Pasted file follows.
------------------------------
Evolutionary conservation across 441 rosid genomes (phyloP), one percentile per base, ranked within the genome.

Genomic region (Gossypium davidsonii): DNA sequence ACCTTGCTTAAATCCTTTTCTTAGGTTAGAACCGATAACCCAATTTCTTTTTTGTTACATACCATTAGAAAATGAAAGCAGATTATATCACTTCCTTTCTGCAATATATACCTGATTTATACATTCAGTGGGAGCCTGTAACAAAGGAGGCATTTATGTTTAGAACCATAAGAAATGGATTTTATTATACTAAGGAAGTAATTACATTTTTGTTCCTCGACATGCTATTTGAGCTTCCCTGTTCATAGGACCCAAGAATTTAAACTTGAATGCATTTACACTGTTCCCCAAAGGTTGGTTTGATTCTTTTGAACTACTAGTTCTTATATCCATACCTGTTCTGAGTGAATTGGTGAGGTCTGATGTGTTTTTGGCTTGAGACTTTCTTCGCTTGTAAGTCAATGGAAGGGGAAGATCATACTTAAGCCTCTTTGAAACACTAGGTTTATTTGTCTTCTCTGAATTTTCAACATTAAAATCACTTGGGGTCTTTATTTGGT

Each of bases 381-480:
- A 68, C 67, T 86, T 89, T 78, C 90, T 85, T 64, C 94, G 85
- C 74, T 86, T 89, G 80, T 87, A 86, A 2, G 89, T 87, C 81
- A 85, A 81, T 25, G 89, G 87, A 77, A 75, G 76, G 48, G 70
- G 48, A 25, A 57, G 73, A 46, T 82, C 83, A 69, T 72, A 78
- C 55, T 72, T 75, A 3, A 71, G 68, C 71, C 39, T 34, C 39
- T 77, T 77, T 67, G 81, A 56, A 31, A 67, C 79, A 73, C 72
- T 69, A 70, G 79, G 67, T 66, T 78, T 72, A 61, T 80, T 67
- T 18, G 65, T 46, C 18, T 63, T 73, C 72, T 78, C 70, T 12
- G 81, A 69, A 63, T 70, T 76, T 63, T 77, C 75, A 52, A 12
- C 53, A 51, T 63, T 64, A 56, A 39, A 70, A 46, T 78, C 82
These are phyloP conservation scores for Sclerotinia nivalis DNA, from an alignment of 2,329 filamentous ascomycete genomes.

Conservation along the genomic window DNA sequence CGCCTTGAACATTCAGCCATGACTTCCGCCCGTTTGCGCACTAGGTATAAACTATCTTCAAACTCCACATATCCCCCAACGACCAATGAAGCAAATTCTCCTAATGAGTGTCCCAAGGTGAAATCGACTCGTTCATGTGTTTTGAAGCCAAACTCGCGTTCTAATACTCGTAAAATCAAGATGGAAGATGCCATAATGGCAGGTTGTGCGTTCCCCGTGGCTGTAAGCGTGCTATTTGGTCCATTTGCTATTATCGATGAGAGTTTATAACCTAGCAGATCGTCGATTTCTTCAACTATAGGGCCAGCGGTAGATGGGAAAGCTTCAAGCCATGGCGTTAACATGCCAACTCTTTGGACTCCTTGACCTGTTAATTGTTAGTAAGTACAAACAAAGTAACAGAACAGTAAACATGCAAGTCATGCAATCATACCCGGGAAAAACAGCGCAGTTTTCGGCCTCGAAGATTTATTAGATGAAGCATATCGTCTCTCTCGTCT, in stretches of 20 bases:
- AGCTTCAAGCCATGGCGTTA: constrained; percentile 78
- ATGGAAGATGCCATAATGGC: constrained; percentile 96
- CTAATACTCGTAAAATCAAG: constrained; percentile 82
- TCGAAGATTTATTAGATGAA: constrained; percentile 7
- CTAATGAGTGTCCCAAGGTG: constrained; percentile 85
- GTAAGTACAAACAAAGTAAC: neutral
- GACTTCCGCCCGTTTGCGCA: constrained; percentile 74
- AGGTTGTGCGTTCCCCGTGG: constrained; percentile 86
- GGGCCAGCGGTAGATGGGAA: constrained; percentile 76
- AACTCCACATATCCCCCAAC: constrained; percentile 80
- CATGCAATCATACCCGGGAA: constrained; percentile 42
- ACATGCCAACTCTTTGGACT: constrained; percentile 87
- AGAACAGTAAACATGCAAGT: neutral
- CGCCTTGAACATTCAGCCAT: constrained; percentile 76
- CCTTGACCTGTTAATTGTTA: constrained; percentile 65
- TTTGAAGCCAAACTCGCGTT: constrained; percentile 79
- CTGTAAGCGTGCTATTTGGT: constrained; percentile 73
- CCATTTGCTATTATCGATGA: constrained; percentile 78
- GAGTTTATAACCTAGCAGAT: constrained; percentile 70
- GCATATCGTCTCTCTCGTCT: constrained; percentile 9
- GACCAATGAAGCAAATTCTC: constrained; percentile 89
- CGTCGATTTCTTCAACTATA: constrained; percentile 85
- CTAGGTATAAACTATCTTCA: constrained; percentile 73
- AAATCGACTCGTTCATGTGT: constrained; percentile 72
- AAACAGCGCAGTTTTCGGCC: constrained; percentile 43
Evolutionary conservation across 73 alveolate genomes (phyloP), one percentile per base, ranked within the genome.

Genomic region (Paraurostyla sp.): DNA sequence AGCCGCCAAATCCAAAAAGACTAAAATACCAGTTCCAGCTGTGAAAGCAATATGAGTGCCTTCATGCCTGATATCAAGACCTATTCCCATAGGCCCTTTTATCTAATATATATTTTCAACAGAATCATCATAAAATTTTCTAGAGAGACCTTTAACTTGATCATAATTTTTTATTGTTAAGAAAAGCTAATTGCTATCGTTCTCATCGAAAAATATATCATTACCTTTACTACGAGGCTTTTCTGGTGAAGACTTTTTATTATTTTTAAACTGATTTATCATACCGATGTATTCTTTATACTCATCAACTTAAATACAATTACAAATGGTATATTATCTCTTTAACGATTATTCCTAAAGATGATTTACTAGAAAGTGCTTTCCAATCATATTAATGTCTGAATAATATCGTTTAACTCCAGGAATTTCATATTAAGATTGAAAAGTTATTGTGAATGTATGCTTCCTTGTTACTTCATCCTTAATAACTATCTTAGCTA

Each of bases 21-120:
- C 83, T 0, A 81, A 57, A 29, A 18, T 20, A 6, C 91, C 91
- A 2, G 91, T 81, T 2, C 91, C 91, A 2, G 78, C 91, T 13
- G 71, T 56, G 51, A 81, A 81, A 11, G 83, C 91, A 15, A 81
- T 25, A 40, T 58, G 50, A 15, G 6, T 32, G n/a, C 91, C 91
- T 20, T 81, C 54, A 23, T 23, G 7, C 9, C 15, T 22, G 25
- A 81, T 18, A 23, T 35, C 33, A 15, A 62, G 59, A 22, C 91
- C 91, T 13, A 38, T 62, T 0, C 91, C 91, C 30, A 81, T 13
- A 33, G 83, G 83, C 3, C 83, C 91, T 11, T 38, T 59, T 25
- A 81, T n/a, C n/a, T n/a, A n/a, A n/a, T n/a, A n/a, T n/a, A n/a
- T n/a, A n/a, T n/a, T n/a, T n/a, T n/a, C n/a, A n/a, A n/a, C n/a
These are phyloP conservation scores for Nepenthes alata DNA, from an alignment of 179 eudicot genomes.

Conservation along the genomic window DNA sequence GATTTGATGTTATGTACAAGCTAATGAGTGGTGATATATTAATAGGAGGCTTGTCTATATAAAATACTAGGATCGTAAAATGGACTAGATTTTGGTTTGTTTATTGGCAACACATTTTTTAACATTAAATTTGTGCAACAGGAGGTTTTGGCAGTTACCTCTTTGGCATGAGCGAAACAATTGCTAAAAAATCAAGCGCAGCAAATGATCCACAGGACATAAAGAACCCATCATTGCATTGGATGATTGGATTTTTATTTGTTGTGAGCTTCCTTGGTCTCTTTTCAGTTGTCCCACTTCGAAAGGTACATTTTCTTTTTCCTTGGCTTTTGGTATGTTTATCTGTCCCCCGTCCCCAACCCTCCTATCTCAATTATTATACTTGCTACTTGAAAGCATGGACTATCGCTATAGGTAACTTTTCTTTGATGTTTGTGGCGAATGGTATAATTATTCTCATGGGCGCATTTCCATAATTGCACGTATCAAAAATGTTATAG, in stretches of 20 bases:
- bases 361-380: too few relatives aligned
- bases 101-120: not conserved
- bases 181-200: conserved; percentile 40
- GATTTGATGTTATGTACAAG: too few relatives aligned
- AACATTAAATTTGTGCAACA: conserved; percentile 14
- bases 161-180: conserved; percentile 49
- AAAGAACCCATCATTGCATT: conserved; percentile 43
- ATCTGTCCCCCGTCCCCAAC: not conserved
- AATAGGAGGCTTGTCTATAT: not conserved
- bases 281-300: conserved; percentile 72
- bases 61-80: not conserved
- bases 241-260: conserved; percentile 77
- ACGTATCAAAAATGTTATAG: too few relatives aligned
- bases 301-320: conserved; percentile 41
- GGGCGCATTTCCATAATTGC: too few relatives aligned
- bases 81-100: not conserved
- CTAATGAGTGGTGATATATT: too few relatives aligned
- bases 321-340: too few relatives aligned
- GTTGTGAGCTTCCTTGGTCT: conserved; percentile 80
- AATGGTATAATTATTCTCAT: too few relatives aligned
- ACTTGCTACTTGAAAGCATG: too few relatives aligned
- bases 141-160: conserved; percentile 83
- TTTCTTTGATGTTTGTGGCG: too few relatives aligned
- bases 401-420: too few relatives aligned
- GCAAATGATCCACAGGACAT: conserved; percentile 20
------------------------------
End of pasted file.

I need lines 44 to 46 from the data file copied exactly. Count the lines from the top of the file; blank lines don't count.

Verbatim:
- C 83, T 0, A 81, A 57, A 29, A 18, T 20, A 6, C 91, C 91
- A 2, G 91, T 81, T 2, C 91, C 91, A 2, G 78, C 91, T 13
- G 71, T 56, G 51, A 81, A 81, A 11, G 83, C 91, A 15, A 81